Written by  Roberta Sotonoff

It is over 90 degrees and not a cloud in the sky. The amazing Acropolis ruins glow atop a hill in Athens. I stand among them and close my eyes to ignore the sweaty crowds and imagine being greeted by some guy in sandals and a toga. I want him to tell me how these rocks were schlepped up this steep hill and carved into this magnificent, 5th century B.C city.

The Acropolis is just one of the fabulous attractions in Greece. To explore the country’s undulating landscape could take months. But if you have only a week, don’t leave without seeing Athens, Delphi and Santorini.

Your first stop will probably be the Acropolis. The Doric-styled Parthenon is dedicated to the goddess Athena. To the human eye, the Parthenon looks perfectly straight - an optical illusion. Its pillars are actually curved with some columns wider than others. But, like many ancient buildings, they always seem to be in the midst of renovations.
The Erechtheion, the structure with the scantily dressed, shapely ladies (Caryatids) balancing the Caryatid Porch on their heads, is considered Athena’s holiest shrine. On this spot, legend has it she won a contest against Poseidon. So, the city was named Athens. Note: These ladies are reproductions. The real Caryatids reside at the Acropolis Museum.
The Odeon of Herodes Atticus is tucked into the hillside. This semi-circular theater with Roman arches holds a variety of performances. Sadly, the Theater of Dionysus where plays like Media and Oedipus Rex were performed in the 6th century A.D. is mere ruins.
Catch a glimpse of the Acropolis during its days of glory at the Acropolis Museum. Statues are authentic and there is even an award cup from a marathon. The third floor murals make you feel like you are inside the Parthenon.
Travel from ancient times to the present at Syntagma (Constitution) Square (Central Square) and the Parliament building. Remember the anti-austerity demonstrations in 2015? They were here. So is the Tomb of the Unknown Soldier where the changing of the guard takes place. Dressed in beige dresses, white tights, shoes with pompoms and red hats, they stand like statues. Tourists pose with them. Every hour, they march like toy soldiers, kicking their feet high in the air and another group replaces them.
Nearby, the Panathenaic Stadium, reconstructed from an ancient Greek arena (329 B.C.), hosted the first modern Olympic Games in 1896. A bit of trivia: Ancient Olympians uniforms were their birthday suits.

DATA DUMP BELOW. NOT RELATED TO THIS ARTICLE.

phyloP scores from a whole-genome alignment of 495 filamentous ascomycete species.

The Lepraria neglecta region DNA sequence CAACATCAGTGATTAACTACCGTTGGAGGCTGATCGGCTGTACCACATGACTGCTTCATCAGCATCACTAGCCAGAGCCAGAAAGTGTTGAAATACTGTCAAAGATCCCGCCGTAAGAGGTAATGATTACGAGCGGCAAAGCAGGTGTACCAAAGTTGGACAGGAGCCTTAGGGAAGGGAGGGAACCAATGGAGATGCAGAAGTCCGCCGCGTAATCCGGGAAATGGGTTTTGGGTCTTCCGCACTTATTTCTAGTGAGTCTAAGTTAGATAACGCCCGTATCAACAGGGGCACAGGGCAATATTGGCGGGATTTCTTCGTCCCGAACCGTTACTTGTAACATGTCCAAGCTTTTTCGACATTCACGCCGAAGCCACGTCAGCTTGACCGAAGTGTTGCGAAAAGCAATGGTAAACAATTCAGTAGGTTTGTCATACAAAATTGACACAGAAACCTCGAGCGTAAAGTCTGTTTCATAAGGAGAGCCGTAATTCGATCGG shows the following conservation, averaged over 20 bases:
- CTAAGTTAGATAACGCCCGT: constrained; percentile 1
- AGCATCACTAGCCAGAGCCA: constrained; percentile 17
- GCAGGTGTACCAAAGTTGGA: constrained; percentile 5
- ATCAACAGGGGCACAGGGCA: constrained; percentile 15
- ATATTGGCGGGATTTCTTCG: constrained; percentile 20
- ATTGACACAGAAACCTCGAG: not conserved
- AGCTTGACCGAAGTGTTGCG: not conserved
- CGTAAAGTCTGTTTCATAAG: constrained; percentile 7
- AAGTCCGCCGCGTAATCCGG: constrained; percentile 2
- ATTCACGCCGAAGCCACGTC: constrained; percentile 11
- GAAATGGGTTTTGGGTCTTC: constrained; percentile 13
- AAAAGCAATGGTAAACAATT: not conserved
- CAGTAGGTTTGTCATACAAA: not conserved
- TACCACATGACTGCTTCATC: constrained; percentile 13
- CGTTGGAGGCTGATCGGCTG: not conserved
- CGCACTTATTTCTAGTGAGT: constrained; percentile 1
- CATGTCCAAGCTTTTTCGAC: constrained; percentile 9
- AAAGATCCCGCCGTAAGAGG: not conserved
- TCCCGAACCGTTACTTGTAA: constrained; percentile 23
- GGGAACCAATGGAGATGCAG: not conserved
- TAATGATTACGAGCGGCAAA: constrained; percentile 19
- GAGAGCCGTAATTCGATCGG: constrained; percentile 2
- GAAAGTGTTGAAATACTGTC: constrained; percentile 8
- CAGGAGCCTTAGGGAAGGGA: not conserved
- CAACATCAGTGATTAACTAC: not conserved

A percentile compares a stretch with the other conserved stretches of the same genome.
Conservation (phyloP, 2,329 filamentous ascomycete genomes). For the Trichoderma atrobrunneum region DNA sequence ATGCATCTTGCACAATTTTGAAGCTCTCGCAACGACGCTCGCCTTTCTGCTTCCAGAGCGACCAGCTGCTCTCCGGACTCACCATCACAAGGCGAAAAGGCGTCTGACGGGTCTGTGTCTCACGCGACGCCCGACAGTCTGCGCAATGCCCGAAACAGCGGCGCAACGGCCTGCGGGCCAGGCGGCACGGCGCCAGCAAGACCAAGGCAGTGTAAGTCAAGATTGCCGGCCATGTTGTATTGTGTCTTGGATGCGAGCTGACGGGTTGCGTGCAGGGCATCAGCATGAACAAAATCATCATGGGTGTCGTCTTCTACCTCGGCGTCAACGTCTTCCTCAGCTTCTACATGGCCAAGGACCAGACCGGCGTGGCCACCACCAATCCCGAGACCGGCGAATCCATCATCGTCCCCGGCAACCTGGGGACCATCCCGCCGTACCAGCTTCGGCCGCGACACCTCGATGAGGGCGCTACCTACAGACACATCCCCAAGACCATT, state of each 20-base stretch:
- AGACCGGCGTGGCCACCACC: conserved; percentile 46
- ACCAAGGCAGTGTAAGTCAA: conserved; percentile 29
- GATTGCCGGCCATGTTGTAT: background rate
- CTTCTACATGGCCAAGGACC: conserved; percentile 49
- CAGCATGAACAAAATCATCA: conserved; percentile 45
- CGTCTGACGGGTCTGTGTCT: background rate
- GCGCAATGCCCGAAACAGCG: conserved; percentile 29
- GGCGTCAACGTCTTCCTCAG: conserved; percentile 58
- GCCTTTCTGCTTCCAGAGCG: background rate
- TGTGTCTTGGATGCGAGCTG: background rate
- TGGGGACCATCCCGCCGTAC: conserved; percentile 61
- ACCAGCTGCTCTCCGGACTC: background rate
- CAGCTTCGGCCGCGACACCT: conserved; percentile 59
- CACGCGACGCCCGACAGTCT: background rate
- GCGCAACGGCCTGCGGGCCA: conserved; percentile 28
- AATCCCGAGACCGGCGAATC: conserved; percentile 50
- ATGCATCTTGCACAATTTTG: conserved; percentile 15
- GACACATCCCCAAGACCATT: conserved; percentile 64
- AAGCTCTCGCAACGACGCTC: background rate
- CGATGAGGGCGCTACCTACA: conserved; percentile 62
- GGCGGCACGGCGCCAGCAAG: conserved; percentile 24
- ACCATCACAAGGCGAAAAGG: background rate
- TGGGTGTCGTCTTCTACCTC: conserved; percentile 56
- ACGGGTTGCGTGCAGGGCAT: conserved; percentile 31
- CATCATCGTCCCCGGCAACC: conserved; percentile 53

An Athens “must see,” is the Plaka. Located on the side of a mountain - many places in Greece are - this 19th century bit of Athens has several museums, monuments, Byzantine churches and even a Roman agora. Narrow, stone streets are lined with flowers, trees and souvenir shops. Grab a bite at the city’s oldest tavern, I Palia Taverna Psarra (1898). Sit on the tree-shaded terrace and enjoy succulent seafood and glorious views.

About a three-hour drive from Athens, Delphi on the southeastern tip of central Greece. Dedicated to Apollo, it was once considered the navel of the world. In fact, there is even an oval stone (omphalos) that represents the bellybutton.
Following the Sacred Way path around Mt. Parnassus, notice the red stone Roman agora. Round the curve and travel upward to see the treasuries. Built by several Greek states, they served as tithes to the oracle and a commemoration of their victories. The path weaves up to the Altar of Apollo. Those pillars are part of what was once the Temple of Apollo. Here the Oracle made her predictions.
Legend has it that Pythia, the Oracle of Delphi, would prophesize on the seventh day of the month. Her advice played a significant role during the 8th and 7th centuries B.C. colonization of Italy and Sicily.
It’s a steep trek the theater at the top but worth it. The mountain and sea panorama is jaw-dropping.
Many reliefs from Apollo’s Temple and a copy omphalos, the Earth’s navel, can be seen at the Delphi Museum. The museum contains a reconstruction of the Sanctuary of Apollo and a huge statue of the Naxian Sphinx, a mythical creature with woman’s head, a lion’s body and the wings of a bird.

After trekking around Athens and Delphi, it is nice to chill out in Santorini. Whitewashed buildings and onion-shaped, blue-roofed churches cling to the soaring cliffs that face the Aegean Sea. Santorini is the iconic Greek isle. Picturesque towns like Fira, Ia (Oia) and Akrotiri sit on the edge of a caldera and from a distance look like frosting on a cake.
Cruise ships anchor at the capital, Fira. It’s a chockablock of shops, restaurants, galleries and some museums. To avoid the crowds, you must walk down to the water. Tread lightly to avoid the donkey droppings. From Fira, you can take a ferry to Nea Kamini, climb the 430-foot path and glimpse inside the sometimes smoldering, volcano cone.
Oia, or Ia sits on the north tip of the island. Not as crowded, its marble walk and many restaurants and shops reminds me of Dubrovnik without the castle.
Ia has a nice, quiet beach but the better beaches are at the south end of the island near Akrotiri. Red Rock Beach, with multicolored pebbles and red and black volcanic cliff backdrop is stunning.
At Akrotiri’s Apanemo Hotel, we enjoyed impeccable service. The hotel is reasonable and the view of Nea Kamini caldera is gorgeous.
Apanemo is near Ancient Akrotiri. Sometimes called “Greek Pompeii,” it was first settled in 3,000 B.C. A volcanic eruption in the late 17th century B.C covered it in ash. The small part that has been unearthed - houses, pottery and frescos - give you an idea of daily life.
There is so much to discover in Greece. The food is fabulous, the scenery awesome and so much history to learn. It’s a classic.
Note to travelers: If you stay on the island, you must rent a car and wing it. There are no real signs to direct you.
For more information, visit the Greek National Tourism Organization at

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